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6 minutes ago, neilcvx said:

I wouldn’t drink tap water on any ferry , cans of water might be a better idea.

Nothing wrong with tap water on a ferry. All modern ships constantly produce their own through desalination and then it goes through about three different types of purification, it's never in the pipes and tanks long enough. There's more chance of you catching something from poorly cooked or poorly reheated food or even chilled stuff left too long out of the cold chain not to mention poorly flushed pipes with beer running through them.

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4 minutes ago, BobtheBunker said:

Agree with neilcvx, ferries are the only place I won’t have “tap water”. Last time was on Bretagne and it both smelled and tasted of chlorine, yuk.

So does most of the tap water in France.

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33 minutes ago, jonno said:

So does most of the tap water in France.

Don’t drink the tap water in France either , it’s about taste not germs, I brush my teeth with it but don’t drink it.

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Tap water is a difficult subject. I can usually tolerate it OK in first world countries but Mrs B's stomach is a lot more sensitive so she will only drink the bottled variety.

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45 minutes ago, colin said:

My Ricard at 6pm tastes better with chilled Vitel....

I thought I was the only Scotsman who likes Ricard

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3 hours ago, jonno said:

Nothing wrong with tap water on a ferry. All modern ships constantly produce their own through desalination and then it goes through about three different types of purification, it's never in the pipes and tanks long enough. There's more chance of you catching something from poorly cooked or poorly reheated food or even chilled stuff left too long out of the cold chain not to mention poorly flushed pipes with beer running through them.

As someone who has drank tap water on ferries for years, I'm certainly relieved to be reading this! 😂

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3 hours ago, jonno said:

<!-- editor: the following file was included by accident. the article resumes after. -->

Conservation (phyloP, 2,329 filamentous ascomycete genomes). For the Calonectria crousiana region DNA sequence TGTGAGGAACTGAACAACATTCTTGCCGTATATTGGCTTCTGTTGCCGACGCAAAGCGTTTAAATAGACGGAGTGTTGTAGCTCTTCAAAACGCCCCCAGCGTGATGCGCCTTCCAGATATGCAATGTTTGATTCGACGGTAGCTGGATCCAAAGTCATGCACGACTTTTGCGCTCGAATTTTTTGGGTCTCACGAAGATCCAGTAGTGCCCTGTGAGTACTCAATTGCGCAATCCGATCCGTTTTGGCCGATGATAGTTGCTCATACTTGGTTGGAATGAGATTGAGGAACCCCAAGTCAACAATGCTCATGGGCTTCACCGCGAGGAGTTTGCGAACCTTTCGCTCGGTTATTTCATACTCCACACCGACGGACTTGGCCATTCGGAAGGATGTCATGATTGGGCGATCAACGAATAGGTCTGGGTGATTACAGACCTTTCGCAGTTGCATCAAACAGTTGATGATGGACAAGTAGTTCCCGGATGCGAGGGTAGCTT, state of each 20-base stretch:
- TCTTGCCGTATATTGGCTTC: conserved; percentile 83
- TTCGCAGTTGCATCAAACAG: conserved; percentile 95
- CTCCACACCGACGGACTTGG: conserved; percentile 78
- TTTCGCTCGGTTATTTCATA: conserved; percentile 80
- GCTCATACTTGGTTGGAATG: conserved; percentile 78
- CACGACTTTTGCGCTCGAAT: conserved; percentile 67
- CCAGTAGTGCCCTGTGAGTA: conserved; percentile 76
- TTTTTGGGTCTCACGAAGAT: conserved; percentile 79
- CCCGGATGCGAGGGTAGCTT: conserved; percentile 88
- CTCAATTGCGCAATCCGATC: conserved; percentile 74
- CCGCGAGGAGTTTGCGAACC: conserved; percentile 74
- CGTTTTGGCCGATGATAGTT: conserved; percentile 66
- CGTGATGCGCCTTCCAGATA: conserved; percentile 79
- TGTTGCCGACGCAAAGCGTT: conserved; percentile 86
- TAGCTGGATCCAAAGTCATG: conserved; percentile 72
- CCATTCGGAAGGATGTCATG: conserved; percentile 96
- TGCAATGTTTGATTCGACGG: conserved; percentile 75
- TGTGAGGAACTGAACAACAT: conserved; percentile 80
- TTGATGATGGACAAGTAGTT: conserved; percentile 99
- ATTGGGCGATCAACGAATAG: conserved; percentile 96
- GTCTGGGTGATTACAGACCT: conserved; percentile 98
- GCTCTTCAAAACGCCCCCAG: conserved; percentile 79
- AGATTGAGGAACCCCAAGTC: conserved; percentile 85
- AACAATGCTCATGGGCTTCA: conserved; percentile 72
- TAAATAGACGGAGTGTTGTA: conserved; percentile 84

Nothing wrong with tap water on a ferry. All modern ships constantly produce their own through desalination and then it goes through about three different types of purification, it's never in the pipes and tanks long enough.

I wouldn't be so sure, I would bet on them taking on fresh water via hose and hydrant every few days. Keep an eye out for light blue hoses sticking out pilot doors or around the bow/stern door.   I'd stick to the bottled stuff!

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3 hours ago, neilcvx said:

it’s about taste not germs

I can certainly go along with that. You and I are blessed with decent tap water, the filtered stuff stands out a mile. I can't drink the chilled stuff our fridge makes as I can taste the charcoal filter.

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It would be relatively easy to make a confined space like a ferry plastic free it all depends on what BF want to sell in the shops, of course being plastic free is only a tiny part of the environmental impact a ferry will have .

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Interesting re the water and its taste..We bought our usual brand of coffee at the outset this trip and it tasted awful. Funny, so we tried various other brands, some cheaper some dearer but simply could not recreate anything like the brand we have in the UK or how it normally tastes in France..Fast forward and returned home. Tried the French brands again and voila!!..the taste was back to normal and much better than it had been in France. That said we drank all our water from the tap for nearly 3 weeks without any problems, or so we thought. We even had the Ricard at 6pm with water from the same source (But thanks Colin, we know for next time😁.. 

  Funny old world eh 🤣

Edited by Paully

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13 hours ago, Timmy said:

I wouldn't be so sure, I would bet on them taking on fresh water via hose and hydrant every few days. Keep an eye out for light blue hoses sticking out pilot doors or around the bow/stern door.

Further to my last it appears Bretagne bunkers fresh water in Portsmouth via the bow door from a hydrant on the linkspan.

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Bretagne also takes on much of its alcohol and all its draft beer in Portsmouth......according to the Gwen ha du bar staff....Must be the water